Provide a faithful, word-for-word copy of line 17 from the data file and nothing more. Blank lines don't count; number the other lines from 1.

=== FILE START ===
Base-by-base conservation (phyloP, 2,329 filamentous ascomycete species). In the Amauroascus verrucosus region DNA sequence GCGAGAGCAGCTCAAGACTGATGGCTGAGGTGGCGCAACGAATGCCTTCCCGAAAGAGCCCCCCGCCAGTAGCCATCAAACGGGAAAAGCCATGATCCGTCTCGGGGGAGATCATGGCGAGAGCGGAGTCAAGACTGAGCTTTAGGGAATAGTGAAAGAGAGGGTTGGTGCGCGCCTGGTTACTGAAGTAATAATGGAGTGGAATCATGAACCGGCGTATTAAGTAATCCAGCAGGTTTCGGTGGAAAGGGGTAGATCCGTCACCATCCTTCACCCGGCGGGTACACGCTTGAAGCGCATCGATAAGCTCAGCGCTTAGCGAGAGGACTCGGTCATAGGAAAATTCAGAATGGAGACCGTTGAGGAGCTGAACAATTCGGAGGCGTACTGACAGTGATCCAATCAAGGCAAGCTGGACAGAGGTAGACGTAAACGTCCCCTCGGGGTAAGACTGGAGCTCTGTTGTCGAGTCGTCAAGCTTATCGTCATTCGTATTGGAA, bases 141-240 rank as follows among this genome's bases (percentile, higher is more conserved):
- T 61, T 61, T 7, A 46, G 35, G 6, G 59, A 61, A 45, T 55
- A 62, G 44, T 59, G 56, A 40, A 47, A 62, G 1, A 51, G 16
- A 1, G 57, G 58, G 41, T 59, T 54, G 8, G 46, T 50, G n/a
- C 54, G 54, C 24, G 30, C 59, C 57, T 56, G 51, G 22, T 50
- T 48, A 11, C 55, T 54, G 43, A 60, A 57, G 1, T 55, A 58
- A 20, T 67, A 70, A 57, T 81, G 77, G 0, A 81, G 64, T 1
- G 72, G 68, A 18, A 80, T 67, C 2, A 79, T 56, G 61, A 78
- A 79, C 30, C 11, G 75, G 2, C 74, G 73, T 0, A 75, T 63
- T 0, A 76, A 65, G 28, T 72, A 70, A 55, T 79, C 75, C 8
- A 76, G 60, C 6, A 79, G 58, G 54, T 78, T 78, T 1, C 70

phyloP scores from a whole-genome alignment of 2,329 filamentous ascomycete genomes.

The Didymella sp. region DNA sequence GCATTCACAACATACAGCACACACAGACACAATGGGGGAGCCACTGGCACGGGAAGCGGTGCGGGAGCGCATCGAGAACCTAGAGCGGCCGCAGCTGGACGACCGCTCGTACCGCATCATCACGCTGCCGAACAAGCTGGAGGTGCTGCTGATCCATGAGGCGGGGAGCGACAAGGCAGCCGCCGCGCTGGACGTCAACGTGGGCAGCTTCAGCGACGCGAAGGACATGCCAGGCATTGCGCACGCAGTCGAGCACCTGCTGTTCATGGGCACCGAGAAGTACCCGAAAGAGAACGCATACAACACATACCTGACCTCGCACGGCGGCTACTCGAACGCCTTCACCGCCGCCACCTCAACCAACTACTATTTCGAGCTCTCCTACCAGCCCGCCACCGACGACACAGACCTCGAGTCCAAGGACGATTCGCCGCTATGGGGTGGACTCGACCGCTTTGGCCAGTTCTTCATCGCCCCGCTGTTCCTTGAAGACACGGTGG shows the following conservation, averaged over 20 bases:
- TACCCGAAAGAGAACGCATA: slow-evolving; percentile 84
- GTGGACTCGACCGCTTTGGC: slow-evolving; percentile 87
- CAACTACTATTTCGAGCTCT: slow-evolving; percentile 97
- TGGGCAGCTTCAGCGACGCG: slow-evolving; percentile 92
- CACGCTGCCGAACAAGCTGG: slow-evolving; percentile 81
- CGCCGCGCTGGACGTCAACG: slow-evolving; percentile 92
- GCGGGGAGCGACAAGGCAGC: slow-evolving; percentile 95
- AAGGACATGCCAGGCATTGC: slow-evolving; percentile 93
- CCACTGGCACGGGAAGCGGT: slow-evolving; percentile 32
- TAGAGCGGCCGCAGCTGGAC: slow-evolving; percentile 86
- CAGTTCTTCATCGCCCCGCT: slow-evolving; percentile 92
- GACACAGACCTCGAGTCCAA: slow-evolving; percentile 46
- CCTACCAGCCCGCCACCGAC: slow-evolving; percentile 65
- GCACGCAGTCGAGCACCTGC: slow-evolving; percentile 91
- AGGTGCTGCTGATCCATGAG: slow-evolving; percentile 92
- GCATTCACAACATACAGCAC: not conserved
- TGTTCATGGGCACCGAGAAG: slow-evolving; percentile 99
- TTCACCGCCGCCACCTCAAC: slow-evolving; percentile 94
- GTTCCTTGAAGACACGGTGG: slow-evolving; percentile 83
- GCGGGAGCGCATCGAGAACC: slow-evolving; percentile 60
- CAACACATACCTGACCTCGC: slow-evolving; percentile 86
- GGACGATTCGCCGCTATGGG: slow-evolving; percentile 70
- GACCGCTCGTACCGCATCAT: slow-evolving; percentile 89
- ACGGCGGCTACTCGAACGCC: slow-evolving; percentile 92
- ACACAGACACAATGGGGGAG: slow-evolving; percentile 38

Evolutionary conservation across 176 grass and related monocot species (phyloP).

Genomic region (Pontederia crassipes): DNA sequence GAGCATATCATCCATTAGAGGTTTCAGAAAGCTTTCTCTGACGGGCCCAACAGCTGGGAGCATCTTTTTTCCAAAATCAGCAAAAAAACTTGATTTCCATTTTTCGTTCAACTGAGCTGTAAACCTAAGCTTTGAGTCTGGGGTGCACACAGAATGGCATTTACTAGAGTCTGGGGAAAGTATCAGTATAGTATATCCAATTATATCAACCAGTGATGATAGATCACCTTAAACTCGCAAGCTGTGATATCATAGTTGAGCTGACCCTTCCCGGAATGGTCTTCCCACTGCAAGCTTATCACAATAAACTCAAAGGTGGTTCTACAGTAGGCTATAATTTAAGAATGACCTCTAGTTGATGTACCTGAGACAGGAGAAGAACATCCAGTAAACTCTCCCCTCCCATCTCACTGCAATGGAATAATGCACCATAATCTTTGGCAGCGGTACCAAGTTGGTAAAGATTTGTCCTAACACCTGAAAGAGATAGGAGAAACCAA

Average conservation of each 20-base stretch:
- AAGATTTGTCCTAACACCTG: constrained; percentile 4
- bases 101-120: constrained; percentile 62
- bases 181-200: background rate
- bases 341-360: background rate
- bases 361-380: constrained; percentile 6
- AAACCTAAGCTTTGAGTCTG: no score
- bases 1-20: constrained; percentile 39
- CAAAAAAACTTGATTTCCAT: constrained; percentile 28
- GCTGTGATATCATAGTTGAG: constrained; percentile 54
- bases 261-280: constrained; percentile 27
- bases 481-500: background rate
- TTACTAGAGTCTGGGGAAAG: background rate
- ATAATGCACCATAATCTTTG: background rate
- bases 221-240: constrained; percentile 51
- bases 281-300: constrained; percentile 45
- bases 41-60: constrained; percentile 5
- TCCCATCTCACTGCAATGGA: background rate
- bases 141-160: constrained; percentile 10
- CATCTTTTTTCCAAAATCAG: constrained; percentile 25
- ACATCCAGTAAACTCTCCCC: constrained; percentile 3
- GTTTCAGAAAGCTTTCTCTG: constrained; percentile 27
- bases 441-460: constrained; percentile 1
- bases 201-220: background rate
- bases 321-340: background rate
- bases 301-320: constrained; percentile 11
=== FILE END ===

- TGGGCAGCTTCAGCGACGCG: slow-evolving; percentile 92